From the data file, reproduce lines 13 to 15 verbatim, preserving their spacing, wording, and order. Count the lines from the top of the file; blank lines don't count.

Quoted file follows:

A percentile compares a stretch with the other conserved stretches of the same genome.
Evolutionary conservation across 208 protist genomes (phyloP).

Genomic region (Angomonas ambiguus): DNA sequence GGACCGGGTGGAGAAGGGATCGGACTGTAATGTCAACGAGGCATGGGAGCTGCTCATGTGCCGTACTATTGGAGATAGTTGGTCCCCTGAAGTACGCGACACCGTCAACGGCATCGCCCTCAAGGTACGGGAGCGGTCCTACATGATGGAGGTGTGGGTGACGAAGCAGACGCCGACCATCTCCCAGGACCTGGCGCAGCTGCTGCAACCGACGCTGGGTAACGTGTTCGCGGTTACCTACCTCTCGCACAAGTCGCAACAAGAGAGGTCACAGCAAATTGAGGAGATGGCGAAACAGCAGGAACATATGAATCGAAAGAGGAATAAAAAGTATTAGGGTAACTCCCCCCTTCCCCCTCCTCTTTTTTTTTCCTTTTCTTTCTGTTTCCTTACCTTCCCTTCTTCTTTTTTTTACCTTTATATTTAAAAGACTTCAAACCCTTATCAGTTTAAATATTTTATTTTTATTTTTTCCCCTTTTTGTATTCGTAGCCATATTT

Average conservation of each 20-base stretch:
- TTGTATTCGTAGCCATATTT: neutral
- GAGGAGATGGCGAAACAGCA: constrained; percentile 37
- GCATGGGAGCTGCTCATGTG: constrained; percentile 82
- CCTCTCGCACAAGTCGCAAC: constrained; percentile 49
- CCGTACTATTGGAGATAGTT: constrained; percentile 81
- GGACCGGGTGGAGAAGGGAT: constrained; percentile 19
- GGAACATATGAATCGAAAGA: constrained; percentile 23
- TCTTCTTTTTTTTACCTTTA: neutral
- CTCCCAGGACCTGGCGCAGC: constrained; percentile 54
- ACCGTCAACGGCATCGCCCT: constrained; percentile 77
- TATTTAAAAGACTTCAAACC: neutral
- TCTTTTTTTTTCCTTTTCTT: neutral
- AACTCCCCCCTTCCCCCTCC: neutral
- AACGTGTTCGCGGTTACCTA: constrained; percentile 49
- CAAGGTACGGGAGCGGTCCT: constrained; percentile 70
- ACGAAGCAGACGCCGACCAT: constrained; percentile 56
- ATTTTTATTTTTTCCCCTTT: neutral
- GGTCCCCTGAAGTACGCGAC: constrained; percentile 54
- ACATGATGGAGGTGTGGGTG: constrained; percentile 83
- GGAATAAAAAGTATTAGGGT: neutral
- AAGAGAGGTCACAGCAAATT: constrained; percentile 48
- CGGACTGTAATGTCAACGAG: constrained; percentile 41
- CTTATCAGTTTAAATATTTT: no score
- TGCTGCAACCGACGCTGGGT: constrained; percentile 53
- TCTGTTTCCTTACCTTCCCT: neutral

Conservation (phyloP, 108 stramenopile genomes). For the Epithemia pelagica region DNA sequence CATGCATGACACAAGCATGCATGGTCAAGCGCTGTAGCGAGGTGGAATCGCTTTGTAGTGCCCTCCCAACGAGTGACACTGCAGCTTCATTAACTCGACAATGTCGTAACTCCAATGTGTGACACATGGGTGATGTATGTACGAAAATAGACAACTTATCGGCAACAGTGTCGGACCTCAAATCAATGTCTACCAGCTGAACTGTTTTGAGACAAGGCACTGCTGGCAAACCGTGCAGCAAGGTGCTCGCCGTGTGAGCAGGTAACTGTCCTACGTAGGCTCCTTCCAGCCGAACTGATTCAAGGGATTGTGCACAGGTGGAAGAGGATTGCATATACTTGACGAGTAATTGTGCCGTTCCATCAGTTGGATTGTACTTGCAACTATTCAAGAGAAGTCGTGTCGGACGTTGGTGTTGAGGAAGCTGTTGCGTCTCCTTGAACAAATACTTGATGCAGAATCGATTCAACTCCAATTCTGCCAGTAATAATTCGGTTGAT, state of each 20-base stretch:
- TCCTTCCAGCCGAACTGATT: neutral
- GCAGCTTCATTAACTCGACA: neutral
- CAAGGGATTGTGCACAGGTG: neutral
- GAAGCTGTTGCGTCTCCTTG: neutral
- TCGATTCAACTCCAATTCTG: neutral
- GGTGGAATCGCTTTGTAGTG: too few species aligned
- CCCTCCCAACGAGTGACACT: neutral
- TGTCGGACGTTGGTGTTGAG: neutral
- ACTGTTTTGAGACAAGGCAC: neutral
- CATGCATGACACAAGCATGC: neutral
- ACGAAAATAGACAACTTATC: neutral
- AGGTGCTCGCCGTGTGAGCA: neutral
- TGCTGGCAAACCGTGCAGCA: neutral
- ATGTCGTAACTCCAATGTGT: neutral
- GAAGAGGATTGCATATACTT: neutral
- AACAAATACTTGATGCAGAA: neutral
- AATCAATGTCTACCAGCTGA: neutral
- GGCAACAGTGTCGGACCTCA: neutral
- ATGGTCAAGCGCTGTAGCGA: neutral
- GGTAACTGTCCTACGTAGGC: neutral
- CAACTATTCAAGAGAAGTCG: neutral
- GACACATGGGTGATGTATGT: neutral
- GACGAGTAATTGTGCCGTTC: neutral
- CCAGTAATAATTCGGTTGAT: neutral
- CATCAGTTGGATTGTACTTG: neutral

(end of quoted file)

- CTCCCAGGACCTGGCGCAGC: constrained; percentile 54
- ACCGTCAACGGCATCGCCCT: constrained; percentile 77
- TATTTAAAAGACTTCAAACC: neutral